I think we have a lot to learn about how to answer "temptation's" call in our lives - like how to actually say "no" and how not to be "duped" by how intelligent "temptation's" call can actually be! Truth be told, we all probably listen to "temptation's" call a little too frequently simply because we don't recognize the voice of God very well, or because we aren't familiar with his teachings well enough to recognize a lie when we hear it. The one and only way to actually get to know God's voice is to listen for it - the only way to get to know his teachings is to actually study them. Therein is the rub - listening and learning. Two challenges we all face - some better than others - but nonetheless two common struggles for all humans.
Jesus answered by quoting Deuteronomy: “It takes more than bread to stay alive. It takes a steady stream of words from God’s mouth.” (Matthew 4:4 MSG)
The above passage is the first response of Jesus in the wilderness when faced with "temptation's" call. His first answer is quite telling about how each of us should be able to answer "temptation's" call when we are faced with it. As he says, "It takes a steady stream of words from God's mouth", in order to stay alive and - may I take a little liberty here - to stay upright, moving forward, and avoid the pitfalls of temptation. There are lots and lots of ways to get God's word "into" us, but there are only a few ways to get it to "stick". I am not a huge fan of Christian TV, although I catch a program here and there, especially when I am shut in for any period of time and just want to connect with some good teaching. I don't believe every word I hear though - because not ALL the teaching is solid, not ALL the teaching is "right on". What I don't do is make Christian TV my "steady diet" of how I allow God's words to get into me. In fact, I think there are principles taught of studying to show one self approved - something we do not only by hearing, but by intently looking into scripture ourselves.
As a child, I had a ravenous hunger for figuring out what was in the Bible. I don't believe this was by accident. I had praying family members who were praying me "into" my relationship with Jesus - something which didn't come until I was entering my teen years. May I also say, it never really "took hold" of me until I was in my early twenties - I "knew" Jesus in my youth, but really got "into" relationship with him, locked into getting to know him, not just about him, in my young adult life. Up until that point, I had focused on calling myself a Christian, even reading the Bible and doing Bible studies, but I had never really come into a place of getting to "know" Jesus. In retrospect, all the time in the scripture helped give me a foundation, but it didn't "cement" my faith until much later.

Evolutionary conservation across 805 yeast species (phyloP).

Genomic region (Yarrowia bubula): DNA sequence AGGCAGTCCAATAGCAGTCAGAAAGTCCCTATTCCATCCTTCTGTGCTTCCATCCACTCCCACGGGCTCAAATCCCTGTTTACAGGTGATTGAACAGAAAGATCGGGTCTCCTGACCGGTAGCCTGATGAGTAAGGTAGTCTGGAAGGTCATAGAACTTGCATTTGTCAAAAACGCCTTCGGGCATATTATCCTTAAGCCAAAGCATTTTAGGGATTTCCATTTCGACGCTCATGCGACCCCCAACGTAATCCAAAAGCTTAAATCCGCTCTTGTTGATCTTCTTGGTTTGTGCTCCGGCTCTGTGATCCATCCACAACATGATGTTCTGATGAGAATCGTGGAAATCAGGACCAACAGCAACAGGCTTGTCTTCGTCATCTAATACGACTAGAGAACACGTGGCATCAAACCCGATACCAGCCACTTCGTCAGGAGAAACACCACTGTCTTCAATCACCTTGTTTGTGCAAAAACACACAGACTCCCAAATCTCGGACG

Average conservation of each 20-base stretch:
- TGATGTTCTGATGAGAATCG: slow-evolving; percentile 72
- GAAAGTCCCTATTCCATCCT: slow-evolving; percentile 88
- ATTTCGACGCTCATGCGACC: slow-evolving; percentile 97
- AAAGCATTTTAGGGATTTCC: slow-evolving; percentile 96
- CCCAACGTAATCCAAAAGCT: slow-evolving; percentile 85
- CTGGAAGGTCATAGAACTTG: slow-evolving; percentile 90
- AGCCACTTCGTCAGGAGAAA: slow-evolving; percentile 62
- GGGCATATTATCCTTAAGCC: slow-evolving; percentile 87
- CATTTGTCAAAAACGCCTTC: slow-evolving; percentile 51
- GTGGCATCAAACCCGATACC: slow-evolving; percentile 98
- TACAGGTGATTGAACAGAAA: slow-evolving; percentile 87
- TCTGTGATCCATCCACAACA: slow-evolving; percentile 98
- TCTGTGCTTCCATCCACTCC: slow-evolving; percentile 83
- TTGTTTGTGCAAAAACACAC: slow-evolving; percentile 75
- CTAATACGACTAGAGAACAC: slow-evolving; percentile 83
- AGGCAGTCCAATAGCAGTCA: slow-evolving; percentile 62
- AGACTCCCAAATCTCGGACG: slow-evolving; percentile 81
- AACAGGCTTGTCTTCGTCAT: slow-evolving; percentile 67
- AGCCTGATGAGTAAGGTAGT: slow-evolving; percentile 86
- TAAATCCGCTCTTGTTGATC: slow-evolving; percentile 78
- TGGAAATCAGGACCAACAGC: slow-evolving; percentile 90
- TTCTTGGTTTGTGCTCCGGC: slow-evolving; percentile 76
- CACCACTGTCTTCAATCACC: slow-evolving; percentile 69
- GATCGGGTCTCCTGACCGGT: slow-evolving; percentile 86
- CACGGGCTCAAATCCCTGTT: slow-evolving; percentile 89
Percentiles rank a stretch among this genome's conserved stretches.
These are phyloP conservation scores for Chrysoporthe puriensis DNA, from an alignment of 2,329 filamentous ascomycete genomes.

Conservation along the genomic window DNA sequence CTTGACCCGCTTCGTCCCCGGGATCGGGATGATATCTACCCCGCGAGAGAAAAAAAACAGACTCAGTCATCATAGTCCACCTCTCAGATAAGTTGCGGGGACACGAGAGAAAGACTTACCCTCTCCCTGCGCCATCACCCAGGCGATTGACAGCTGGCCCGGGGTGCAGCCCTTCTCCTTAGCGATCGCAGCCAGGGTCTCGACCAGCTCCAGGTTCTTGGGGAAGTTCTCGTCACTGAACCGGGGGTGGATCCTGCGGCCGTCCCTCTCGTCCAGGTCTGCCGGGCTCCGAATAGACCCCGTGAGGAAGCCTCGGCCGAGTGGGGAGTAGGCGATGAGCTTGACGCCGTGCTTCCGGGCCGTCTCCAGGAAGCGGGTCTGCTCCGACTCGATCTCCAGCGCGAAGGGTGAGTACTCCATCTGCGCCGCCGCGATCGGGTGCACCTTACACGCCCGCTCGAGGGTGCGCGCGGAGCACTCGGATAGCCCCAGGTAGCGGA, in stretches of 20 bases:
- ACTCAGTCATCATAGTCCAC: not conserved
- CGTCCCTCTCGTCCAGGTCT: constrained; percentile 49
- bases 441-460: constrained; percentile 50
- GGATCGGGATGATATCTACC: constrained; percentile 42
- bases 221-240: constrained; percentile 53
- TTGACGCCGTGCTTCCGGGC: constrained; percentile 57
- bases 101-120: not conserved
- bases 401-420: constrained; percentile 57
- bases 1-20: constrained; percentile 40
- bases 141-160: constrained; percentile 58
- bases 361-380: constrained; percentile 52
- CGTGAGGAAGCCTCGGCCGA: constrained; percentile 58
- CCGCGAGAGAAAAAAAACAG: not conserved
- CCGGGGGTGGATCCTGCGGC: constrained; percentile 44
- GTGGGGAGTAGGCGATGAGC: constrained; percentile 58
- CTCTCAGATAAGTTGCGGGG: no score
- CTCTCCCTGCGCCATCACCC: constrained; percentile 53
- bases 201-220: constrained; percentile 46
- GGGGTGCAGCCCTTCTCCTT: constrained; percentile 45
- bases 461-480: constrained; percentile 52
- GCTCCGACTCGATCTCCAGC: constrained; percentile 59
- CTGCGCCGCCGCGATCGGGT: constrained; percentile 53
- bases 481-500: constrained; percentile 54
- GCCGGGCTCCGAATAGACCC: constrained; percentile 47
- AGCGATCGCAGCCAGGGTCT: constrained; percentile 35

Not all of us have this "ravenous hunger" for the Word. Sometimes it is downright hard to actually "get into it" because we find it hard to understand, or we just don't see the value in the time spent pursuing such endeavors. When we can so readily be "spoon-fed" the Word, such as when we can just turn to a TV minister for teaching, we don't actually have to dust off the cover of our Bibles and get into discovering the truths contained within ourselves. The danger in this is in not knowing when we are being "duped" or only receiving part of the truth. In fact, this is why you often find me saying things like let's look at the "context" of the passage (what preceded it, who the audience is, etc.). I will agree with you when you tell me scripture can be hard to understand at times, and even that it doesn't clearly speak to some of the detailed questions our minds can form. There are times when all we have are "inferences" by which to form an opinion on a subject, and most of us who live by the "black and white" of a matter find this a little disconcerting.
Yet, if we are disciplined in our study, we will not be disappointed in our learning. If we want to learn - we have to apply ourselves. Application is more than passive listening. We hear many a sermon in our lives if we are church-going people, but I have to ask us - how much of what we hear do we actually put into practice in our lives? This is why it is most important for us to study the Word ourselves - to get into it, making the investment of time and energies to find out for ourselves what is contained in its pages. Therein we find the voice of God - therein we learn the truths which will give us anchor when "temptation's" call wants to set us adrift. We don't see Jesus saying the most important thing is to "hear" the Word of God, but to "live" the Word of God. What is implied in Jesus' words above is this idea of letting those words sink in - becoming a ready source of comfort, guidance, trust, etc. When we have to apply ourselves to learning something, we are more likely to retain what we are applying ourselves to. Just sayin!
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